Marital bliss

What makes for a good marriage? Is it having similar goals?  Being in love?  Joint beliefs on raising children?

Yes, yes to all of these things.  And, it also includes friendship.


“It is not a lack of love, but a lack of friendship that makes unhappy marriages.”
Friedrich Nietzsche

How many of us wished our spouses were more like our best friends? We long for those long talks, laughter and tears we share with our girlfriends.  However, with that being said, apparently most men are not into vast amounts of communication. Seems they are more of the doers than the listeners in any given relationship:


Dr Robert Leahy, discusses various reasons why men (on average) seem to find listening as a skill best left to the wayside:


The Seven Reasons Men Don’t Listen

  1. It’s a Power Struggle. Some men view intimate relationships as a win-lose game. If the woman is venting her feelings, then she is winning and the man is losing. As a result these men may try to dominate and control the woman, telling her that she is illogical, out of control or just a pain to deal with. One man says, “You want us to be doormats.”
  2. Sarcasm
    Many men describe their interactions in terms of “sarcastic” comments — put-downs, contempt, criticism and condescension. For example, some men respond with, “It must be that time of the month” or “Get me a beer” or other problematic and self-defeating comments. They think that sarcasm will get the woman to either shut up or help her see that she is being ridiculous. She gets the message that he not only doesn’t care — but that he is the last person to ask for support. He thinks he’s clever and funny — and she thinks he just doesn’t get it.
  3. Macho Thinking
    A number of men comment that to validate or to use emotional language to support the woman is unmanly. “You are trying to make us into wusses,” a number of men say. They believe that the role of the man is to be strong, above it, domineering. Validating and allowing emotional ventilation is for feminized men, men who have lost their dignity as “real men.” The women may think that some of the macho confidence is appealing, until it leads them to feel that the only emotion they can get from him is his anger.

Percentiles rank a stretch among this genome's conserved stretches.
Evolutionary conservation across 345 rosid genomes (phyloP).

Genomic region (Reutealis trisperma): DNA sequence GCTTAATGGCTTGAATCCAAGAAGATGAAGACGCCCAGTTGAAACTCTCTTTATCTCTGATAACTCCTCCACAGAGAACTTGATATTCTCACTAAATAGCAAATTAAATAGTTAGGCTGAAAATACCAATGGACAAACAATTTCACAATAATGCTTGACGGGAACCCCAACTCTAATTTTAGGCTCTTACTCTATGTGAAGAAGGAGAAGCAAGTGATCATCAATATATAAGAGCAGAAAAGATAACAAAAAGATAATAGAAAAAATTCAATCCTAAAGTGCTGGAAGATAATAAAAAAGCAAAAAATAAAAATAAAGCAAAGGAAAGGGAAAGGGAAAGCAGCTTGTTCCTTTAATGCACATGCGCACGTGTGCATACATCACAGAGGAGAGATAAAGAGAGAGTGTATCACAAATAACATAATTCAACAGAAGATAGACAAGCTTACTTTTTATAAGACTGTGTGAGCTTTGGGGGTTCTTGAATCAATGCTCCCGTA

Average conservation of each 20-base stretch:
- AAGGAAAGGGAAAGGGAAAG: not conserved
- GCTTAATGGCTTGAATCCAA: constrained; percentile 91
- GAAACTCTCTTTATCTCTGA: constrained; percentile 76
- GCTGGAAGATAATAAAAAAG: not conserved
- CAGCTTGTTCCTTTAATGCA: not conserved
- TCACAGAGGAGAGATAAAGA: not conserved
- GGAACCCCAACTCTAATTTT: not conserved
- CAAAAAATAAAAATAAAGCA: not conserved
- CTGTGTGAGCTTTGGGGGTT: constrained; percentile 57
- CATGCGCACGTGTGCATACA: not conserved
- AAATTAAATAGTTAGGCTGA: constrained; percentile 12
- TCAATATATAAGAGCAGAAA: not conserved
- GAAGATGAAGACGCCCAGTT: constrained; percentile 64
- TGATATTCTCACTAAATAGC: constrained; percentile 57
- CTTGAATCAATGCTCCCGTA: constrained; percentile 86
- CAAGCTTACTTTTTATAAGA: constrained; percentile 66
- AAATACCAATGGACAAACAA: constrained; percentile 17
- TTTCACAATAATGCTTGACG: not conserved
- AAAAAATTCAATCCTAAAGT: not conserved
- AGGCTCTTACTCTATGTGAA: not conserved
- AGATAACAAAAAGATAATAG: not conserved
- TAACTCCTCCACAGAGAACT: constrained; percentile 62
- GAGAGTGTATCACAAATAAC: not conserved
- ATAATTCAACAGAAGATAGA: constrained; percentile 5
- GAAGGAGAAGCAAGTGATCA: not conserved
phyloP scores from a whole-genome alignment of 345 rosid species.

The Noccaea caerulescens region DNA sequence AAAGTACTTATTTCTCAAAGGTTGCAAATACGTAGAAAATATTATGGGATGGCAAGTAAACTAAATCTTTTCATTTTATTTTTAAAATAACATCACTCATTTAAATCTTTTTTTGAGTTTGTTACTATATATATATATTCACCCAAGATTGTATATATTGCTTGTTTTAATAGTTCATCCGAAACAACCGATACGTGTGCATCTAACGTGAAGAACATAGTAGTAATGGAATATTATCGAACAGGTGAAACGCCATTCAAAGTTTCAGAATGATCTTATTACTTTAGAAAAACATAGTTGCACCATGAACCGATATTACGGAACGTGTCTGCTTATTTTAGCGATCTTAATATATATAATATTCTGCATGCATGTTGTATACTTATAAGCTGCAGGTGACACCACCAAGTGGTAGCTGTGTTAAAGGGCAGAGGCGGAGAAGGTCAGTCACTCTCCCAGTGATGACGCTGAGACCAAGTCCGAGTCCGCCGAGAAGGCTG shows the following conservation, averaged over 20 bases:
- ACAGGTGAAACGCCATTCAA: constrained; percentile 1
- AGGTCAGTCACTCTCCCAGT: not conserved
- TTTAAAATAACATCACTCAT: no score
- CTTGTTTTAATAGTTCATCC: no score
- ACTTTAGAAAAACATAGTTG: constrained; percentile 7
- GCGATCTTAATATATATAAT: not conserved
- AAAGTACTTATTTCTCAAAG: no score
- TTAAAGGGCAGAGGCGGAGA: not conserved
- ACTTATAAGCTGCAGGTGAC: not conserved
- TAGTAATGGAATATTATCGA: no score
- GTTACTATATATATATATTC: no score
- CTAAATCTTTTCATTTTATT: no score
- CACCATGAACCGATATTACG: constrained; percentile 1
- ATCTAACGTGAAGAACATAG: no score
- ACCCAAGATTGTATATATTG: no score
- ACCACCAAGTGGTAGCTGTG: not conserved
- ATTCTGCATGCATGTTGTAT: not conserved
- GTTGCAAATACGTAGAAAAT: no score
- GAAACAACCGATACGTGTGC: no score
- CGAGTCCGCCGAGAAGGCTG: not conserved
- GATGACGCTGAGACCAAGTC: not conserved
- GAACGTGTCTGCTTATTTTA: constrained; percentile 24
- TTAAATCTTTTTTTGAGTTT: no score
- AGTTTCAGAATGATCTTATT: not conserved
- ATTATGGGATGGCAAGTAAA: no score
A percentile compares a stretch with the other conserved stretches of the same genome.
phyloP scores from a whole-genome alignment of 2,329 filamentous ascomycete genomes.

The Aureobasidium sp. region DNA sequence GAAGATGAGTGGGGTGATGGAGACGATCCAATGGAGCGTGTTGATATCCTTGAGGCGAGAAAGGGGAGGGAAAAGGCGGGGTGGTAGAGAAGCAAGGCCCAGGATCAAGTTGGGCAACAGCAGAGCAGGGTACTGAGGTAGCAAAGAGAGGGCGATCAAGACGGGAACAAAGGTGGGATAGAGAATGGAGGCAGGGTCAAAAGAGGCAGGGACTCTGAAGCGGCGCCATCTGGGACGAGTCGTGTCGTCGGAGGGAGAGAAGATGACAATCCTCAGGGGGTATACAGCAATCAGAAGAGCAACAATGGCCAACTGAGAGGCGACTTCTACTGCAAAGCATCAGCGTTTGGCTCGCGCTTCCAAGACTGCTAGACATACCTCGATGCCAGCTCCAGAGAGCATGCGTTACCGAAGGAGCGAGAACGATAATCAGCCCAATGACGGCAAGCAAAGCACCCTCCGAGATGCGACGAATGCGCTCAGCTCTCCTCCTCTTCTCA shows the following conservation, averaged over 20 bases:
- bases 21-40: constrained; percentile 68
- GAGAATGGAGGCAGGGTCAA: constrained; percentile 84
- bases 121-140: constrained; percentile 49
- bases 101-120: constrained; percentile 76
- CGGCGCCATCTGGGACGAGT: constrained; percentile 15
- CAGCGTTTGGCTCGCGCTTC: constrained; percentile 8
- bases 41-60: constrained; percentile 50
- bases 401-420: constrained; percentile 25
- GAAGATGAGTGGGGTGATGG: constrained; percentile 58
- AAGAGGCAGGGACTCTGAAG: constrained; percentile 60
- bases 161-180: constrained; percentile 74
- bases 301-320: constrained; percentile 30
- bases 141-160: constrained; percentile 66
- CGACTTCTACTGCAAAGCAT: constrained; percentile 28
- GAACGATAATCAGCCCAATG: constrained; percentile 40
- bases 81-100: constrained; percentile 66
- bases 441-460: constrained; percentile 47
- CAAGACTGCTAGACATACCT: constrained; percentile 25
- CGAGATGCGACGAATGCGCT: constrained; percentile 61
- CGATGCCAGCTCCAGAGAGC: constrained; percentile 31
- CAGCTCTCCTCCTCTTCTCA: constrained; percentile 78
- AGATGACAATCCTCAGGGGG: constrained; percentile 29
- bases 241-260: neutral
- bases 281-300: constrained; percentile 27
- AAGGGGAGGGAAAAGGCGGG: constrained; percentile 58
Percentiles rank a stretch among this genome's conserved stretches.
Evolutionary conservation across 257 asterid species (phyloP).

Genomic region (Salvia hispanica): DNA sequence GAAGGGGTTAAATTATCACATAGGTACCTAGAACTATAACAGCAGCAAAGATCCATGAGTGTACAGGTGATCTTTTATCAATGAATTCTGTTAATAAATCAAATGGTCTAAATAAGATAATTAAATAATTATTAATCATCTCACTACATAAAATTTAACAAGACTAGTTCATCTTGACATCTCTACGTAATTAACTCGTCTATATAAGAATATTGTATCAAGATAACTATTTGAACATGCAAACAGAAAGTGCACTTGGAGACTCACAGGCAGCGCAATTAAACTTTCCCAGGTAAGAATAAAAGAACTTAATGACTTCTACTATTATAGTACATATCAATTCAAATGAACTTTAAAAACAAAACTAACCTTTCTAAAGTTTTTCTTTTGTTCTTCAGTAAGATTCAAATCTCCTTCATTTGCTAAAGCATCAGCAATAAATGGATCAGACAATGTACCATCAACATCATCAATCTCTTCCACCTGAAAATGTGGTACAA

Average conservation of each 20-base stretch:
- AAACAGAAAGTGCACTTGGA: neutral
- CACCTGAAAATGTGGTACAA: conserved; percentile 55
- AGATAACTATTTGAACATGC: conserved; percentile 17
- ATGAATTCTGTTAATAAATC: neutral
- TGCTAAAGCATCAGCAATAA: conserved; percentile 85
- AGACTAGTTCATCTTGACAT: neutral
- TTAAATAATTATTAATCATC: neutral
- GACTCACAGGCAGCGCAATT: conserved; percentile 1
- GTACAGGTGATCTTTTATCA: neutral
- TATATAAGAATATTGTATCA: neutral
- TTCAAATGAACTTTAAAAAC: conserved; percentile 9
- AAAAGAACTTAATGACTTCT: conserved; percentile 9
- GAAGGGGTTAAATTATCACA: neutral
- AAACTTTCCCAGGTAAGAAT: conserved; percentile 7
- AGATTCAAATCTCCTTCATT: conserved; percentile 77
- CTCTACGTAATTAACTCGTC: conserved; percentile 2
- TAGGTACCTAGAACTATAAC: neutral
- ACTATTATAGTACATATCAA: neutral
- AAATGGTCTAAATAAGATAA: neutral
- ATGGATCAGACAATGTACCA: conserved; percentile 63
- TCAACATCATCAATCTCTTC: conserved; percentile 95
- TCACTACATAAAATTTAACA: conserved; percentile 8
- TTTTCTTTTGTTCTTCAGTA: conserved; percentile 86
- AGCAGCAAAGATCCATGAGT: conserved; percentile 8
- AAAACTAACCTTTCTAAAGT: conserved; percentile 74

4. Emotional Dysregulation
    Some men find it so upsetting, so emotionally arousing to listen to their partners that they feel they have to ventilate their anger or withdraw. In fact, this is supported by the research that shows that their pulse-rates escalate during conflict and they find this unbearable. As a result of their own escalating emotion — which they can’t tolerate — they either try to get her to shut up — or they leave the room. She feels controlled, marginalized and abandoned.
  5. Not Wanting to Reinforce Whining
    This is another reason that men give for not supporting or encouraging expression. They believe that validating and making time and space for their partner’s expression will reinforce complaining which, in turn, will go on indefinitely. So they want to stop it immediately by using sarcasm, control or stonewalling. She feels that he won’t let her talk, that he is cold, aloof, hostile. So she goes somewhere else to get that support — another woman friend — or another man.
  6. Demand for Rationality
    Some men believe that their partner should always be rational and that irrationality cannot be tolerated. Their response to their partner’s apparent irrationality is to point out every error in her thinking, dismiss her, become sarcastic or withdraw. This demand for rationality or “the facts” might sound “mature” but I have yet to hear someone say that they have a great sex life because they have the facts on their side. Communication is often more about soothing, grooming, connecting — less about simply giving you the information and being logical.
  7. Problems Have to Be Solved
    These men think that the main reason for communication is to share facts that then can be used for problem-solving. They think that venting and sharing feelings gets you nowhere and that if their partner is not willing to initiate problem-solving then she is being self-indulgent and wasting everyone’s time and energy. When he jumps in with problem-solving, she either escalates the emotion which she believes is not heard, or she withdraws.


Women, (on average) need to be heard and when we feel like our problems are being pushed aside it tends to escalate the problem. (More so than what needs to be)….

In the end couples need to hash out what their listening/coping styles are. Communication, not just love, is the central background of any strong relationship.





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